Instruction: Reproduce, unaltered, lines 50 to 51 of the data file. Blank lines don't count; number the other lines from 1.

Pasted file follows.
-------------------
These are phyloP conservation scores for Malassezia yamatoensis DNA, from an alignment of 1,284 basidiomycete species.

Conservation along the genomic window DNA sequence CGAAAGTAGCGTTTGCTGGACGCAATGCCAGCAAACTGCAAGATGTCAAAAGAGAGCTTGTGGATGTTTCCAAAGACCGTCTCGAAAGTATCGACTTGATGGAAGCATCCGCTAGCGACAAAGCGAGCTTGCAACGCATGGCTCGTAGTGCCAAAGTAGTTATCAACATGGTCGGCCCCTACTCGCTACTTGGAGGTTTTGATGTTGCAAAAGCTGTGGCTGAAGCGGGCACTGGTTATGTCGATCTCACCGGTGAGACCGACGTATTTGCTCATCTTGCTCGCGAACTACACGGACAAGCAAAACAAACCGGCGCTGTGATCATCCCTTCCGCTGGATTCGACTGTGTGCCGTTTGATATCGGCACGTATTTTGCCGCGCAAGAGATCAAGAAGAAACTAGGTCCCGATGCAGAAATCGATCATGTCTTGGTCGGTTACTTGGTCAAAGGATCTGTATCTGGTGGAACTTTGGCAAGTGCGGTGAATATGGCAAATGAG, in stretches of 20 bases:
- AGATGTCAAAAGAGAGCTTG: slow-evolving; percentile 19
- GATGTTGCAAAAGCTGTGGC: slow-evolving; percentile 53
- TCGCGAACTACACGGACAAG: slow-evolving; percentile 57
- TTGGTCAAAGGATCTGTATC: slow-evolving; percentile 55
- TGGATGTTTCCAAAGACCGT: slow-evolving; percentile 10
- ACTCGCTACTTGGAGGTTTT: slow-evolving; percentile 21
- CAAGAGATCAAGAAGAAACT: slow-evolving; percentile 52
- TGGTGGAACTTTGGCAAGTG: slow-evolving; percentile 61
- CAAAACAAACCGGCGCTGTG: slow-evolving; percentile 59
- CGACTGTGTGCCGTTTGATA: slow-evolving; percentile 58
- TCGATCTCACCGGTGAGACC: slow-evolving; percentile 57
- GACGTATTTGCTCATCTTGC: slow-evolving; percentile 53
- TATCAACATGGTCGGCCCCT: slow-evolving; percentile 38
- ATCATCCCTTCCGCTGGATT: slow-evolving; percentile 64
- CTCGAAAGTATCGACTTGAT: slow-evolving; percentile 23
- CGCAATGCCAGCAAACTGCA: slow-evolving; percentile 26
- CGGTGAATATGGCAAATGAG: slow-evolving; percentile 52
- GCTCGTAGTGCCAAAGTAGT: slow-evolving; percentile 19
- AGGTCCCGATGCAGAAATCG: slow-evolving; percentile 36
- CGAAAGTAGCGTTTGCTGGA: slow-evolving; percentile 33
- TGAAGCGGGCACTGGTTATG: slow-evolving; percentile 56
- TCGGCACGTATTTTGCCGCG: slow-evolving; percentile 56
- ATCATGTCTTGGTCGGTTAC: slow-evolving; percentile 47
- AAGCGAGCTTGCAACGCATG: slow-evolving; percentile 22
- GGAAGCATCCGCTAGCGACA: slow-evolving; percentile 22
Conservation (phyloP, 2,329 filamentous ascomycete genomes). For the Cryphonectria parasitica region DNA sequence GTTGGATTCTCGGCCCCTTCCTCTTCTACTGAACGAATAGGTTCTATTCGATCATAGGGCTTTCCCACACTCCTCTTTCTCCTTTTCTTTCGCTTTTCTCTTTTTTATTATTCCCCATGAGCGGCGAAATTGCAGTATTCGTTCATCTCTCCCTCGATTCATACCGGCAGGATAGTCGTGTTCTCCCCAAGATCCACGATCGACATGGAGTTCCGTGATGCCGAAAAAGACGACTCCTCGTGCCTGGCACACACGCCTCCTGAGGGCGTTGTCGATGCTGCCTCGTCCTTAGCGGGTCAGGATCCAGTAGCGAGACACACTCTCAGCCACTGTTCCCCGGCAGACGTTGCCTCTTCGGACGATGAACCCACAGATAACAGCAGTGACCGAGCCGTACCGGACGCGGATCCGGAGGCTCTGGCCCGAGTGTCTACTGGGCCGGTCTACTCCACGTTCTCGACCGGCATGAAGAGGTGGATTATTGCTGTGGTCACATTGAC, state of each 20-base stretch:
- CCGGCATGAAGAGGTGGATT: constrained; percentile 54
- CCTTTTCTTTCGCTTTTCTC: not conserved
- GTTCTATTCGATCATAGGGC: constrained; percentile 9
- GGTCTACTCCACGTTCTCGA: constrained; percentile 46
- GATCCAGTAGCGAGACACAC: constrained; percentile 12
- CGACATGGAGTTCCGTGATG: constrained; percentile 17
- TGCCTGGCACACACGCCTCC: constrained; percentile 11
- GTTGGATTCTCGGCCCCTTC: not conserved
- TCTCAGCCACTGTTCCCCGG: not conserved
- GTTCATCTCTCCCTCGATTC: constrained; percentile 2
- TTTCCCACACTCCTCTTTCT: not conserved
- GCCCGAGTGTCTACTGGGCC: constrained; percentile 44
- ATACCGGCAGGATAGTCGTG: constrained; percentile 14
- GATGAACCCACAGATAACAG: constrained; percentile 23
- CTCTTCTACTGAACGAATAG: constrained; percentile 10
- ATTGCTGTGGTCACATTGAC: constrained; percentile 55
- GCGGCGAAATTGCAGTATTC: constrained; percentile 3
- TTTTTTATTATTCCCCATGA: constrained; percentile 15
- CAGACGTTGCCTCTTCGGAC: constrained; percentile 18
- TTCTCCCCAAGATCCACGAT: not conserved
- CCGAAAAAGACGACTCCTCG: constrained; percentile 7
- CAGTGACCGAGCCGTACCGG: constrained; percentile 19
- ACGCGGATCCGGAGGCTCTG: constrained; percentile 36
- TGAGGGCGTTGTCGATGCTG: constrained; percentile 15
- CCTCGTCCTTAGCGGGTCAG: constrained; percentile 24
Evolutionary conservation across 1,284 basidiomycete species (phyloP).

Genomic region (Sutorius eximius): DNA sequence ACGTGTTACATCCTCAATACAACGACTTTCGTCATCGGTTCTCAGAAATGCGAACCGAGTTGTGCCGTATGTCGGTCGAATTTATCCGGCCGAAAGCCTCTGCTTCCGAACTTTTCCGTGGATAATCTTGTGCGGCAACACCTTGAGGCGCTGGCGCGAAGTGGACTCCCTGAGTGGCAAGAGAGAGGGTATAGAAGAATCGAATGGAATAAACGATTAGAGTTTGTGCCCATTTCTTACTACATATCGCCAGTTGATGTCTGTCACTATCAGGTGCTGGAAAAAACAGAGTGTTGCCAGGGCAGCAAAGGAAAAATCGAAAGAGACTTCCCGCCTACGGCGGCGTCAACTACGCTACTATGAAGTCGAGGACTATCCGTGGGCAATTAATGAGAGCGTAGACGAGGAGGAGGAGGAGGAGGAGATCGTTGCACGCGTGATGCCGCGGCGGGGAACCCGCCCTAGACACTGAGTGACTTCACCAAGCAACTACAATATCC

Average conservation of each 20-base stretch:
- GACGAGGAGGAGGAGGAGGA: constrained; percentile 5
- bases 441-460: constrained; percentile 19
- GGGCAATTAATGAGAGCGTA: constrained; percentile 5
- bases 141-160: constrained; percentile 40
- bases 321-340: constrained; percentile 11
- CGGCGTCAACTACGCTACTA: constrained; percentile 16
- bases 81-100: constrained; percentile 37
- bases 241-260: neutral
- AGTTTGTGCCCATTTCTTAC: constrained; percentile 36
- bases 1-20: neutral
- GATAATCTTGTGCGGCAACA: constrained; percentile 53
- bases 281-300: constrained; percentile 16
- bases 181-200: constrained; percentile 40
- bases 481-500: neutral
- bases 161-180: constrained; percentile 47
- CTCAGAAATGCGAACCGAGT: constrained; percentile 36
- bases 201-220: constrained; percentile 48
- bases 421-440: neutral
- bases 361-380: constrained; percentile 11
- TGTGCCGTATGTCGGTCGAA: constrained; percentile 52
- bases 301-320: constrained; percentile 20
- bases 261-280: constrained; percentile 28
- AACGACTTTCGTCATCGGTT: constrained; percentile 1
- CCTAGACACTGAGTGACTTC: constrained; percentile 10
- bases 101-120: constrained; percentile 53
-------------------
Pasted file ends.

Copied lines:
- CAGTGACCGAGCCGTACCGG: constrained; percentile 19
- ACGCGGATCCGGAGGCTCTG: constrained; percentile 36